Fall and Winter Arctic Sea Ice Thickness Declining Rapidly
on March 5, 2009
Using five years of data from NASA's Ice, Cloud and land Elevation Satellite (ICESat), a team of NASA and university scientists made the first basin-wide estimate of the thickness and volume of the Arctic Ocean ice cover between 2003 and 2008. The scientists found that younger, thinner ice has replaced older, thicker ice as the dominant type over the past five years. Until recently, the majority of Arctic ice survived at least one summer and often several. That balance has now flipped. Seasonal ice, or ice that melts and re-freezes every year, now comprises about 70 percent of the Arctic sea ice in wintertime, up from 40 to 50 percent in the 1980s and 1990s. Thicker ice - surviving two or more years - now comprises just 10 percent of ice cover, down from 30 to 40 percent in years past.Sea ice thickness has been hard to measure directly so scientists have typically used estimates of ice age to approximate thickness. With ICESat, NASA scientists were for the first time able to monitor the ice thickness and volume changes over the entire Arctic Ocean. The Arctic ice cap grows each winter as the sun sets for several months and intense cold sets in. The total volume of winter Arctic ice is equal to the volume of fresh water in Lake Superior and Lake Michigan combined. Some of that ice is naturally pushed out of the Arctic by winds, while much of it melts in place.
But not all of the ice in the Arctic melts each summer, and the thicker, older ice that survives one or more summers is more likely to persist through the next summer. This older, thicker ice is declining thinner ice that is more vulnerable to summer melt. Seasonal sea ice usually reaches about 2 meters (6 feet) in thickness, while ice that has lasted through more than one summer averages 3 meters (9 feet), though it can grow much thicker in some locations near the coast. From 2003 to 2008, multi-year ice has thinned by an average of 60 centimeters (2 feet). The total ice volume in winter has decreased by 6,300 cubic kilometers, or 40 percent. The maximum extent of multi-year ice is now one-third of what it was in the 1990s.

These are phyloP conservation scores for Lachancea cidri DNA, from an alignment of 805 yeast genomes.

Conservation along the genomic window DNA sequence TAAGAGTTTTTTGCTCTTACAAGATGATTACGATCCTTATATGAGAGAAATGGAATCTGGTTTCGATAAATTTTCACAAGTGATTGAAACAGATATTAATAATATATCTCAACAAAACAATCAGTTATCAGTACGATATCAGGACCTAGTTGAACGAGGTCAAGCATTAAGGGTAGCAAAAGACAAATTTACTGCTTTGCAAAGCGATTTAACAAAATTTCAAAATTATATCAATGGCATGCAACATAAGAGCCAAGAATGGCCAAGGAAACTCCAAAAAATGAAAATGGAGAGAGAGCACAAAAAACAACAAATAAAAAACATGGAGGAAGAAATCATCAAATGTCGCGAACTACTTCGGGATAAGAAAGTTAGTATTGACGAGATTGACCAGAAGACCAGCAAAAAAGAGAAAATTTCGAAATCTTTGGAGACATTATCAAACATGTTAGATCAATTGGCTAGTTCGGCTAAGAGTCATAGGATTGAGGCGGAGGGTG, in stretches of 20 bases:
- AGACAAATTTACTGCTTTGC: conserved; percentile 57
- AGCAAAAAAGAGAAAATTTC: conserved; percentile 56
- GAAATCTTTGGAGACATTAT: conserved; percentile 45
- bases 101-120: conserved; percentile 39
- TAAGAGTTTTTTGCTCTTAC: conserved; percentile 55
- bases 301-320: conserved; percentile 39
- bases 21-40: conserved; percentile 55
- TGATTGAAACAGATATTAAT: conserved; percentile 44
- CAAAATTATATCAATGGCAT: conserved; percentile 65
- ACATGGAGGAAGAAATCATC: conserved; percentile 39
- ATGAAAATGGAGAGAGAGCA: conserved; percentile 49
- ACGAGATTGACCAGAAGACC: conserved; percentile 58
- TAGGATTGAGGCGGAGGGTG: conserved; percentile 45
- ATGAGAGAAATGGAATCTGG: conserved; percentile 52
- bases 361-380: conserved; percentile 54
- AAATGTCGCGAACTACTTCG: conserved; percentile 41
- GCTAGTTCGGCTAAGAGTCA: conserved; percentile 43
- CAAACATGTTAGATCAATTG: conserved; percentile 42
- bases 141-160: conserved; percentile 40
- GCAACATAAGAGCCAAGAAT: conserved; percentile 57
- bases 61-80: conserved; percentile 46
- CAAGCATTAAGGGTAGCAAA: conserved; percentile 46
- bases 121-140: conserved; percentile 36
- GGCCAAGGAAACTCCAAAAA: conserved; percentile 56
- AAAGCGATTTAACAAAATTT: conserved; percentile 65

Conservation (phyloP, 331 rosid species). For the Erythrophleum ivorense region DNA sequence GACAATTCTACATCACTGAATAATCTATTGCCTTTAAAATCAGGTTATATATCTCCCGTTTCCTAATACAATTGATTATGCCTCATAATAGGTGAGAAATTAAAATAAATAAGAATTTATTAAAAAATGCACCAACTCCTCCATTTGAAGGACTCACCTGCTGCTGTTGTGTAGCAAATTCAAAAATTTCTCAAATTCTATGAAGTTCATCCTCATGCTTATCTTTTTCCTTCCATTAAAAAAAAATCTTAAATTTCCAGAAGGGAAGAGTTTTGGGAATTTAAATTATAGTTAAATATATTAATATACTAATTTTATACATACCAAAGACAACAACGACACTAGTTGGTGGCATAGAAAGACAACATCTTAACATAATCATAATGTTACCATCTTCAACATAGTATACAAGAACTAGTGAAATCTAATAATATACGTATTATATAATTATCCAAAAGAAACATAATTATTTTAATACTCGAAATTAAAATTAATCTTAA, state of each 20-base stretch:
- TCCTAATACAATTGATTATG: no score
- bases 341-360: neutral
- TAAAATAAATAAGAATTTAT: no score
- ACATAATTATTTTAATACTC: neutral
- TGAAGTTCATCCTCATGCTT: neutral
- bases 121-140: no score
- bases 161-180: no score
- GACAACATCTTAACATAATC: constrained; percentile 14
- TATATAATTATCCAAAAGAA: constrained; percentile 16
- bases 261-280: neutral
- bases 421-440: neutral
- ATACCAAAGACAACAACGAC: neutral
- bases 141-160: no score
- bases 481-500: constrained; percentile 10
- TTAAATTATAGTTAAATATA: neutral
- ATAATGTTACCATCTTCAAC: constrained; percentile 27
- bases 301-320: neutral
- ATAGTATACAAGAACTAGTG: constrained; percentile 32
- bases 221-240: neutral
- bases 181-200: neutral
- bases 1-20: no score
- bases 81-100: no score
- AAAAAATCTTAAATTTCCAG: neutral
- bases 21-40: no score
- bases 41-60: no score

This sequence shows Arctic sea ice thickness derived from winter and fall campaigns from the ICESat satellite. Sea ice grows extent grows in the summer and shrinks in the winter. While the sea ice extent might look similar from year to year this thickness data shows dramatic thinning especially near the North Pole (shown in dark blue). This image was generated with data acquired between Feb 17 - Mar 21, 2008.
Fall image from Oct 4 - Oct 19, 2008 without the date overlay.
Lori Perkins (NASA/GSFC): Lead Animator Horace Mitchell (NASA/GSFC): Animator Jay Zwally (NASA/GSFC): Scientist Thorsten Markus (NASA/GSFC): Scientist Donghui Yi (SGT, Inc.): Scientist
Please give credit for this item to: NASA/Goddard Space Flight Center Scientific Visualization Studio The Next Generation Blue Marble data is courtesy of Reto Stockli (NASA/GSFC).
Science Paper: Zwally, H. J., D. H. Yi, et al. 2008. ICESat Measurements of Sea Ice Freeboard and Estimates of Sea Ice Thickness in the Weddell Sea. Journal of Geophysical Research-Oceans 113(C2). http://adsabs.harvard.edu/abs/2007AGUFM.C11B0421Z
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GCMD keywords can be found on the Internet with the following citation:
Olsen, L.M., G. Major, K. Shein, J. Scialdone, S. Ritz, T. Stevens, M. Morahan, A. Aleman, R. Vogel, S. Leicester, H. Weir, M. Meaux, S. Grebas, C.Solomon, M. Holland, T. Northcutt, R. A. Restrepo, R. Bilodeau, 2013. NASA/Global Change Master Directory (GCMD) Earth Science Keywords. Version 18.104.22.168.0